PhytoTrade Africa

panier de Marula
Local development & biodiversity
Promoting four sustainable sectors
in Southern Africa
At the heart of PhytoTrade
4 sectors
marula, baobab, devil’s claw, mafura
It represents
12,510 members
engaged in a cooperative or association
Amon them
are women
By partnering with the initiative led by PhytoTrade Africa, FFEM and AFD aim to demonstrate that promoting certain natural products and traditional knowledge, in a concerted and responsible manner, contributes to both preserving the ecosystems they come from, curbing deforestation, and also to increasing incomes for rural communities, who are the first beneficiaries.

Community-based natural resources management practices – meaning the management delegated by the State of resources from communal land – are at the heart of the PhytoTrade project.

This community-based management method offers benefits at all levels:

  • It diversifies and increases sources of income for rural communities, especially for women.
  • It develops small industries in Africa and inclusive supply markets for natural products.
  • It increases annual sales of ingredients and finished products for its members.
  • It promotes the sustainable management of the environment.
  • It curbs deforestation.

“Today, we have some 70 member SMEs in 8 countries. They produce the ingredients mainly for local and international cosmetics and agrifood industries. It is in this context that PhytoTrade’s two flagship industries (Marula oil and Baobab powder) were presented at the Paris International Agricultural Show this year, in 2016.

Most of our industries concern the development of non-timber forest products. We are supporting about ten, which all meet the principles of BioTrade as defined by the United Nations Conference on Trade and Development (UNCTAD).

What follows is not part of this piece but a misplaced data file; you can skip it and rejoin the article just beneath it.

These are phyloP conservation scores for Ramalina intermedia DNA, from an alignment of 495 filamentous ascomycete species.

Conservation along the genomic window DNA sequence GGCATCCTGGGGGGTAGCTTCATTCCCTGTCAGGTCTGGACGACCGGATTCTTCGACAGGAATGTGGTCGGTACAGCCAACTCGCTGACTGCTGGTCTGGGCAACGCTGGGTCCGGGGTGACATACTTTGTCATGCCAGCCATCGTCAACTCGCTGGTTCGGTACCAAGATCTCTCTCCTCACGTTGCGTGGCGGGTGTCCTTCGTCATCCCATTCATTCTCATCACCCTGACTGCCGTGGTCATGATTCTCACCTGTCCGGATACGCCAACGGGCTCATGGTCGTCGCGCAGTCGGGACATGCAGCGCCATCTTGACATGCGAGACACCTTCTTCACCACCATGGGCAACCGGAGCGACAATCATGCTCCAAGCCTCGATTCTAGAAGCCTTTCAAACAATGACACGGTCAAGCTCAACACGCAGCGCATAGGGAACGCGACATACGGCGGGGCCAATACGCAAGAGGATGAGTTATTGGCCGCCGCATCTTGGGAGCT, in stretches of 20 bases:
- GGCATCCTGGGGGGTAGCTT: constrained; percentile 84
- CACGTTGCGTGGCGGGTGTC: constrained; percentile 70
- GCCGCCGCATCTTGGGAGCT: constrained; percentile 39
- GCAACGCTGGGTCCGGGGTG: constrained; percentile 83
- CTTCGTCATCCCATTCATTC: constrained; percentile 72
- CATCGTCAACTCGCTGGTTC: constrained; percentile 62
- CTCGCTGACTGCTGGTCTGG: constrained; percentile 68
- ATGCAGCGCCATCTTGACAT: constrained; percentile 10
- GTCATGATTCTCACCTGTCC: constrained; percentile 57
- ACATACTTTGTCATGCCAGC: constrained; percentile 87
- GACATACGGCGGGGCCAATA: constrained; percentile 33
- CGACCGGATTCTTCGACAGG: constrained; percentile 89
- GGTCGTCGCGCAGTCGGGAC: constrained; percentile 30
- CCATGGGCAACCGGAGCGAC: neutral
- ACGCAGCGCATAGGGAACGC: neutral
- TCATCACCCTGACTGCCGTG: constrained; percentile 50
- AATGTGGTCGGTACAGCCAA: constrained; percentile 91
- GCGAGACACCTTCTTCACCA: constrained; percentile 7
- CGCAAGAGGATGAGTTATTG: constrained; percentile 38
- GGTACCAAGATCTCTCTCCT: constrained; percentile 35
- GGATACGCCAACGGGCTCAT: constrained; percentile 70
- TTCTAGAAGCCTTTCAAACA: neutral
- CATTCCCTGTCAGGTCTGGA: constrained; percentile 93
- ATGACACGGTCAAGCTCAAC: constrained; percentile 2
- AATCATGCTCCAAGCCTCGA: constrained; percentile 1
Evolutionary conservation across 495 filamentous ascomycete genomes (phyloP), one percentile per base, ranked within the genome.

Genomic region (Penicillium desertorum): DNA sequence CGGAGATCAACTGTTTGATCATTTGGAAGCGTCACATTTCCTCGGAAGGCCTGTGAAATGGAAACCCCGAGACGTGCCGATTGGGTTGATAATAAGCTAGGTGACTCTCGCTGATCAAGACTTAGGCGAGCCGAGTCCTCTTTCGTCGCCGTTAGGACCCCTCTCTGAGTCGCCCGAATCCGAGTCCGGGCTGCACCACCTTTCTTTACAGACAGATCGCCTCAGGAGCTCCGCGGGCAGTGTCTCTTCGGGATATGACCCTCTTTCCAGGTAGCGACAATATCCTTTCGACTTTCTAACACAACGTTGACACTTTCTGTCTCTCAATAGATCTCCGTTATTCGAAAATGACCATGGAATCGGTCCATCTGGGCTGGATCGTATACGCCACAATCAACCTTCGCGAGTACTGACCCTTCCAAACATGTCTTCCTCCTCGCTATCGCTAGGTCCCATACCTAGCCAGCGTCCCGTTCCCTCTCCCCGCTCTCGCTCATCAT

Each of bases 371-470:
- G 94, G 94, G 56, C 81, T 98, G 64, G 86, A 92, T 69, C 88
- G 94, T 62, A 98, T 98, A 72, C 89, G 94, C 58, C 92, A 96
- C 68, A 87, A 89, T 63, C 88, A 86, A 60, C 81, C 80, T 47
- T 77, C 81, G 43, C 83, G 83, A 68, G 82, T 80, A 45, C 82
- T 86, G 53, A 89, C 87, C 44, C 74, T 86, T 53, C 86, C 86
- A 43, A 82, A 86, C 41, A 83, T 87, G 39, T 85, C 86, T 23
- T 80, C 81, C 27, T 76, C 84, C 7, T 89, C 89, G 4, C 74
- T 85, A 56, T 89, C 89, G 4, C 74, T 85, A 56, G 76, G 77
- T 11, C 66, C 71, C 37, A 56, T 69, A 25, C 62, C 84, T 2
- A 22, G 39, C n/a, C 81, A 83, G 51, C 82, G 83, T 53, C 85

With the recent entry into force of the Nagoya Protocol, and as we are de facto involved in the resulting legal obligations, we are actively supporting the establishment of laws that are pragmatic and as simple as possible, while ensuring the interests of supplier countries are effectively taken into account.”

Véronique Rossow, Research and Development Director of the Platform.
cracking kernel
group offering basket marula
Women are mobilizing to develop the Marula oil industry
In the Ondangwa region in Namibia, 100% of the rural production of marula is carried out by women. The Eudafano Women Cooperative (EWC) counts over 2,500 collectors organized into communities. Each collector is the “owner” of her trees and the cooperative belongs to Namibian women.

EWC provides raw materials, supports the industry and ensures that producers receive a fair remuneration.

The communities harvest the fruits and sell the kernels to the Ondangwa factory (also owned by EWC), which processes them into fermented drinks and Marula oil.

The hulling is done manually, using a rather dangerous traditional method: you need to use an axe to open the nut. The hulling stage is a key issue for the development of the industry, and a prototype of a mechanical huller is currently being tested on site.
marula fruit
EWC and PhytoTrade Africa are working together for research and development in the industry